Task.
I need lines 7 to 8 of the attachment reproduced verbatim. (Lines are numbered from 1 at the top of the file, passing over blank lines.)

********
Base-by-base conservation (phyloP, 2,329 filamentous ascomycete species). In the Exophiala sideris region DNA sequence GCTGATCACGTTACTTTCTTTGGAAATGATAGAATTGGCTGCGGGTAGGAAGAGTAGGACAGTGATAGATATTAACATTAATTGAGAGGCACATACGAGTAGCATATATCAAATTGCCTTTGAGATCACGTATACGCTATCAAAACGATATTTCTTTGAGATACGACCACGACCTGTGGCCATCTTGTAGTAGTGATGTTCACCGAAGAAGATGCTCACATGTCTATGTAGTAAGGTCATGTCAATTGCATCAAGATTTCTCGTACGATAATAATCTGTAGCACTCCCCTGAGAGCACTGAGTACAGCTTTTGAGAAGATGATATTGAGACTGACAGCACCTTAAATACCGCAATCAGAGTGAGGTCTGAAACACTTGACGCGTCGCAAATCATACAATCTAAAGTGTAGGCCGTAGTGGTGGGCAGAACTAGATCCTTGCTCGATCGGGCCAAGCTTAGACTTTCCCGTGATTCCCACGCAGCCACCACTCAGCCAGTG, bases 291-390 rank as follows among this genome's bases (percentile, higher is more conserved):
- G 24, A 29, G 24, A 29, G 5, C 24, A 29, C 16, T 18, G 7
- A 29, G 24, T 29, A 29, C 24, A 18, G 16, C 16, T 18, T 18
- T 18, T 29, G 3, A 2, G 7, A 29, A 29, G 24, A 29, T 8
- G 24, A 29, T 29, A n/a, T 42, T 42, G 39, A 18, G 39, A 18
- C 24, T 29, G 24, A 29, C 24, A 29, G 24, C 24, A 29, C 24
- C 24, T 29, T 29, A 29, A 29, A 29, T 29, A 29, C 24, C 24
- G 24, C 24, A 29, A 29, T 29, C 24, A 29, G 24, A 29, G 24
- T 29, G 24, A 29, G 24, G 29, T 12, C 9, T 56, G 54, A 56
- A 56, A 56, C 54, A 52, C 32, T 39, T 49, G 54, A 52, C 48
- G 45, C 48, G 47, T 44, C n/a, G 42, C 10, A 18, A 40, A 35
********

- C 24, T 29, T 29, A 29, A 29, A 29, T 29, A 29, C 24, C 24
- G 24, C 24, A 29, A 29, T 29, C 24, A 29, G 24, A 29, G 24